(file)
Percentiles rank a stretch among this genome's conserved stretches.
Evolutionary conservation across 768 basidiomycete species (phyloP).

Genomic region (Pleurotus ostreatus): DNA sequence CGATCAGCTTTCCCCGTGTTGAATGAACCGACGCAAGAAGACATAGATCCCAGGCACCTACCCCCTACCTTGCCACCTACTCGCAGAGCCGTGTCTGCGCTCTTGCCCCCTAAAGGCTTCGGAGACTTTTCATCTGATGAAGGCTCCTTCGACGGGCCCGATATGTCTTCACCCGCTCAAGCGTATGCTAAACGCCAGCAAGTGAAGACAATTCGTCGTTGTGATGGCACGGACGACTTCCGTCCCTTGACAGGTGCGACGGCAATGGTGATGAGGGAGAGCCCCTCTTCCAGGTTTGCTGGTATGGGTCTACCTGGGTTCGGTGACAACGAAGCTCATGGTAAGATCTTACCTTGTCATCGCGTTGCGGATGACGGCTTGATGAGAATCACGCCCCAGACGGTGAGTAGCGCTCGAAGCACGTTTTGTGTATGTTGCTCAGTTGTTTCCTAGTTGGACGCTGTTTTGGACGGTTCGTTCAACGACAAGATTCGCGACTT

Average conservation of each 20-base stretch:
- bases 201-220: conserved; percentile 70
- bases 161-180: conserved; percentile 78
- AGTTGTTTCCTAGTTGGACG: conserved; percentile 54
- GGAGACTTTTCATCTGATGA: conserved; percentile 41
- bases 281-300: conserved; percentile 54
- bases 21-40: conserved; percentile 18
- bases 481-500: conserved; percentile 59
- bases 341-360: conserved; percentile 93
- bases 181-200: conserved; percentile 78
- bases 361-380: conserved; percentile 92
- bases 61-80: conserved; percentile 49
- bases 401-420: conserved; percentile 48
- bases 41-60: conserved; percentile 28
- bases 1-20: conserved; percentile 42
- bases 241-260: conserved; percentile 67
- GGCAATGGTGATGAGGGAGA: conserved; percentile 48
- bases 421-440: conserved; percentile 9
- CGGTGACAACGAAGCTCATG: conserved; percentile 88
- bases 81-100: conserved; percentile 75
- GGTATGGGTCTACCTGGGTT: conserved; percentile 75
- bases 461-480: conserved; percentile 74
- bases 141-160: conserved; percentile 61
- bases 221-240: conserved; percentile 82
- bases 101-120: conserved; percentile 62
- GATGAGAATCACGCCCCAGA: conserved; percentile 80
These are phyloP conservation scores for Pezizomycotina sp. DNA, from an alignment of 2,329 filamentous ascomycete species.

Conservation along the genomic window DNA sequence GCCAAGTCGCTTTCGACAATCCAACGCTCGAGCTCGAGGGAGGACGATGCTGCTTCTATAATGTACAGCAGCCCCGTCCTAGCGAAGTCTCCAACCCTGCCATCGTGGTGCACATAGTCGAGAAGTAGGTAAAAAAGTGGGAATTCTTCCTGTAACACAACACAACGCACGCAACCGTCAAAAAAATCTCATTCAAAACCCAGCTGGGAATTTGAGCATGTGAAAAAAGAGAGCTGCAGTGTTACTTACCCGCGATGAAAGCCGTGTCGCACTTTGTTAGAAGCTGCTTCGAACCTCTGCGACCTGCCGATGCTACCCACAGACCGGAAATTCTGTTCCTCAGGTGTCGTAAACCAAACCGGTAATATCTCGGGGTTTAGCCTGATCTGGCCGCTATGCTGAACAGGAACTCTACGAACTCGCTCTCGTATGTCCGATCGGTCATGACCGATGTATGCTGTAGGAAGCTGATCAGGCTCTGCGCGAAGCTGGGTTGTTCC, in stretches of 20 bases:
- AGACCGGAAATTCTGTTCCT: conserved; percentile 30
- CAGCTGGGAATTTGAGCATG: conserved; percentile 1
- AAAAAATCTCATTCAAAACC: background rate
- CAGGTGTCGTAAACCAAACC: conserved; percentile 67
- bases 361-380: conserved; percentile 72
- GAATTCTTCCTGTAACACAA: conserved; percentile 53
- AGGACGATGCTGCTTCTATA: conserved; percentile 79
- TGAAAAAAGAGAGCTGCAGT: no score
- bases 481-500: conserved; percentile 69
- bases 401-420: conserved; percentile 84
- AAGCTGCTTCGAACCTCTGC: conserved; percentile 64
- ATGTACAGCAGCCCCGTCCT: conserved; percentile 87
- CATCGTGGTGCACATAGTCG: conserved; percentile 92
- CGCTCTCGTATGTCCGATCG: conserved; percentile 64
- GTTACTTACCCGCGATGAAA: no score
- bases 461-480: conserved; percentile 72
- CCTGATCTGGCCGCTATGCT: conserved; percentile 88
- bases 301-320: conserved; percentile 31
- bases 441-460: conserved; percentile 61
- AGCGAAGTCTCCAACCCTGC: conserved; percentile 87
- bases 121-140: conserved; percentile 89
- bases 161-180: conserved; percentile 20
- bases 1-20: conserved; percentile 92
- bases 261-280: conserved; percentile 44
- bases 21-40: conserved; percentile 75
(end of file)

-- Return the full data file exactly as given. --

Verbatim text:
Percentiles rank a stretch among this genome's conserved stretches.
Evolutionary conservation across 768 basidiomycete species (phyloP).

Genomic region (Pleurotus ostreatus): DNA sequence CGATCAGCTTTCCCCGTGTTGAATGAACCGACGCAAGAAGACATAGATCCCAGGCACCTACCCCCTACCTTGCCACCTACTCGCAGAGCCGTGTCTGCGCTCTTGCCCCCTAAAGGCTTCGGAGACTTTTCATCTGATGAAGGCTCCTTCGACGGGCCCGATATGTCTTCACCCGCTCAAGCGTATGCTAAACGCCAGCAAGTGAAGACAATTCGTCGTTGTGATGGCACGGACGACTTCCGTCCCTTGACAGGTGCGACGGCAATGGTGATGAGGGAGAGCCCCTCTTCCAGGTTTGCTGGTATGGGTCTACCTGGGTTCGGTGACAACGAAGCTCATGGTAAGATCTTACCTTGTCATCGCGTTGCGGATGACGGCTTGATGAGAATCACGCCCCAGACGGTGAGTAGCGCTCGAAGCACGTTTTGTGTATGTTGCTCAGTTGTTTCCTAGTTGGACGCTGTTTTGGACGGTTCGTTCAACGACAAGATTCGCGACTT

Average conservation of each 20-base stretch:
- bases 201-220: conserved; percentile 70
- bases 161-180: conserved; percentile 78
- AGTTGTTTCCTAGTTGGACG: conserved; percentile 54
- GGAGACTTTTCATCTGATGA: conserved; percentile 41
- bases 281-300: conserved; percentile 54
- bases 21-40: conserved; percentile 18
- bases 481-500: conserved; percentile 59
- bases 341-360: conserved; percentile 93
- bases 181-200: conserved; percentile 78
- bases 361-380: conserved; percentile 92
- bases 61-80: conserved; percentile 49
- bases 401-420: conserved; percentile 48
- bases 41-60: conserved; percentile 28
- bases 1-20: conserved; percentile 42
- bases 241-260: conserved; percentile 67
- GGCAATGGTGATGAGGGAGA: conserved; percentile 48
- bases 421-440: conserved; percentile 9
- CGGTGACAACGAAGCTCATG: conserved; percentile 88
- bases 81-100: conserved; percentile 75
- GGTATGGGTCTACCTGGGTT: conserved; percentile 75
- bases 461-480: conserved; percentile 74
- bases 141-160: conserved; percentile 61
- bases 221-240: conserved; percentile 82
- bases 101-120: conserved; percentile 62
- GATGAGAATCACGCCCCAGA: conserved; percentile 80
These are phyloP conservation scores for Pezizomycotina sp. DNA, from an alignment of 2,329 filamentous ascomycete species.

Conservation along the genomic window DNA sequence GCCAAGTCGCTTTCGACAATCCAACGCTCGAGCTCGAGGGAGGACGATGCTGCTTCTATAATGTACAGCAGCCCCGTCCTAGCGAAGTCTCCAACCCTGCCATCGTGGTGCACATAGTCGAGAAGTAGGTAAAAAAGTGGGAATTCTTCCTGTAACACAACACAACGCACGCAACCGTCAAAAAAATCTCATTCAAAACCCAGCTGGGAATTTGAGCATGTGAAAAAAGAGAGCTGCAGTGTTACTTACCCGCGATGAAAGCCGTGTCGCACTTTGTTAGAAGCTGCTTCGAACCTCTGCGACCTGCCGATGCTACCCACAGACCGGAAATTCTGTTCCTCAGGTGTCGTAAACCAAACCGGTAATATCTCGGGGTTTAGCCTGATCTGGCCGCTATGCTGAACAGGAACTCTACGAACTCGCTCTCGTATGTCCGATCGGTCATGACCGATGTATGCTGTAGGAAGCTGATCAGGCTCTGCGCGAAGCTGGGTTGTTCC, in stretches of 20 bases:
- AGACCGGAAATTCTGTTCCT: conserved; percentile 30
- CAGCTGGGAATTTGAGCATG: conserved; percentile 1
- AAAAAATCTCATTCAAAACC: background rate
- CAGGTGTCGTAAACCAAACC: conserved; percentile 67
- bases 361-380: conserved; percentile 72
- GAATTCTTCCTGTAACACAA: conserved; percentile 53
- AGGACGATGCTGCTTCTATA: conserved; percentile 79
- TGAAAAAAGAGAGCTGCAGT: no score
- bases 481-500: conserved; percentile 69
- bases 401-420: conserved; percentile 84
- AAGCTGCTTCGAACCTCTGC: conserved; percentile 64
- ATGTACAGCAGCCCCGTCCT: conserved; percentile 87
- CATCGTGGTGCACATAGTCG: conserved; percentile 92
- CGCTCTCGTATGTCCGATCG: conserved; percentile 64
- GTTACTTACCCGCGATGAAA: no score
- bases 461-480: conserved; percentile 72
- CCTGATCTGGCCGCTATGCT: conserved; percentile 88
- bases 301-320: conserved; percentile 31
- bases 441-460: conserved; percentile 61
- AGCGAAGTCTCCAACCCTGC: conserved; percentile 87
- bases 121-140: conserved; percentile 89
- bases 161-180: conserved; percentile 20
- bases 1-20: conserved; percentile 92
- bases 261-280: conserved; percentile 44
- bases 21-40: conserved; percentile 75